He e-mails his mom several times a day to stay in touch.
    Perhaps, Skype may help him stay in touch?
    If the kid isnt able to go it will at least be better than having them just talk on the phone. You guys can even set it up so the system is operational for like an hour at a time and they can at least see her playing if she isnt in the mood to chat?
    feralxat

    Answer by feralxat at 9:14 PM on Mar. 16, 2013

  • i am so sorry, I understand that giving up your home, etc, must be hard, but the only thing to do is let them know they are loved and cared for.
    jerseydiva

    Answer by jerseydiva at 9:47 PM on Mar. 16, 2013

  • You can really hear him & try to understand. The kinds of feelings he's expressing are just real, unavoidable. Grief, and regret. The more he identifies them & goes through his "stuff," the more he can sort out the guilt that is there as well, and the blame (self-blame), and can resolve some of those "extras." You do that by owning how things are inside. Having a partner who hears you and can tolerate the experience of listening to your pain, helps.
    I have some of those same feelings (about my parents, and also about situations in my life and ways I wish I'd responded) and going through them (all) is the key. There is grief & pain, and regrets & wishing, too.
    If he really FEELS his full sadness about the distance, and perhaps about the fact that it was "by choice," he can feel the recriminations or guilt & can also begin to reflect more accurately on the reality...his marriage & family and all that was going on (for him) that
    girlwithC

    Answer by girlwithC at 11:28 AM on Mar. 18, 2013

  • supplies the true context for the whole situation or "big picture." That is how peace (inner resolution) comes.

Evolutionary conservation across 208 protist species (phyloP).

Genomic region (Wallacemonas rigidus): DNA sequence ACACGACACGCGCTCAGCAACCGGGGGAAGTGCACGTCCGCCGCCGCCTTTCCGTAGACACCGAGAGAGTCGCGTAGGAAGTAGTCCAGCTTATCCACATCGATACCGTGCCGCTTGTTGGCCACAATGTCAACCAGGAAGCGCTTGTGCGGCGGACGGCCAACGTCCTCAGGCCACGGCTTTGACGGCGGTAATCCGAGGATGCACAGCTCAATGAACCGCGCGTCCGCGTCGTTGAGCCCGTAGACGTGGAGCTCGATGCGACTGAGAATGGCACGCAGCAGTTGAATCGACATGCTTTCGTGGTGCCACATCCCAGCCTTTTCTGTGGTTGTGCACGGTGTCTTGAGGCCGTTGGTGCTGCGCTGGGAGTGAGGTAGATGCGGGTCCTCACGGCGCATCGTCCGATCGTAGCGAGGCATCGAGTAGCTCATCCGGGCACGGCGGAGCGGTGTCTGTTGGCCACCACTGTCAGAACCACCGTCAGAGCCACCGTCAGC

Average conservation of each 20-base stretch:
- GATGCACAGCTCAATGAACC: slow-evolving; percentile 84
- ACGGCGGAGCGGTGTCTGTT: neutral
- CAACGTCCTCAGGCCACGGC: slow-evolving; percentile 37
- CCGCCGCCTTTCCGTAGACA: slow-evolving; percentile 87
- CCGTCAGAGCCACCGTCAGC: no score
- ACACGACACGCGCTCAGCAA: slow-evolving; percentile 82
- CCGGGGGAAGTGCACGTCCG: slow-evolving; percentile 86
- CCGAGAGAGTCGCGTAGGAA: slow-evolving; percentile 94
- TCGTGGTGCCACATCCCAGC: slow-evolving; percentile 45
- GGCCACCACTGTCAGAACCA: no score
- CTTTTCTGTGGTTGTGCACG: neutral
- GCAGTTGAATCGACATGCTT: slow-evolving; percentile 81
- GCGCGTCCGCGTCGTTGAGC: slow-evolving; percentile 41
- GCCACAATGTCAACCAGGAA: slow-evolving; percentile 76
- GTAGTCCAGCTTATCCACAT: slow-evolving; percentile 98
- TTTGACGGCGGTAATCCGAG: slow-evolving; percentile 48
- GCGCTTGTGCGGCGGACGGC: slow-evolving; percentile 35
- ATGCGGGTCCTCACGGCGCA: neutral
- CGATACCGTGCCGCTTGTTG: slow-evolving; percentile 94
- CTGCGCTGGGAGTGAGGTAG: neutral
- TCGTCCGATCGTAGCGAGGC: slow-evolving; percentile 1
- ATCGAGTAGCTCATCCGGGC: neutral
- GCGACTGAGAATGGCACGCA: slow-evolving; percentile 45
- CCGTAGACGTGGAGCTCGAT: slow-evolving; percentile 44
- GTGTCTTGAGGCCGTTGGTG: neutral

Sometimes it's a matter of feeling the sadness/regret & also seeing that it's not about blame, that your choices were what they were for a reason, and that this reality (of distance since early adulthood) also exists. Sometimes the realization "I didn't know at the time" is a big piece of the process of acceptance.

    But as for what you can do or say, I think the focus on hearing & understanding, showing your caring through that understanding (being able to offer him "emotional containment") is the principle task. That's the way we can make any relationship a therapeutic one, or a "helping relationship" that facilitates personal growth & healing. You can bring the demonstrated & established qualities of good therapy into any relationship (Carl Rogers wrote extensively about that.)
    girlwithC

    Answer by girlwithC at 11:37 AM on Mar. 18, 2013

  • He may need to go, but he's holding on till he can find out when his sister will want him to help pack up the rest of his parents' house and get it ready for sale. Plus, his parents want our daughter to go as well, but she's reluctant to go without me, which is starting to drive the cost up.
    Ballad

    Comment by Ballad (original poster) at 9:09 PM on Mar. 16, 2013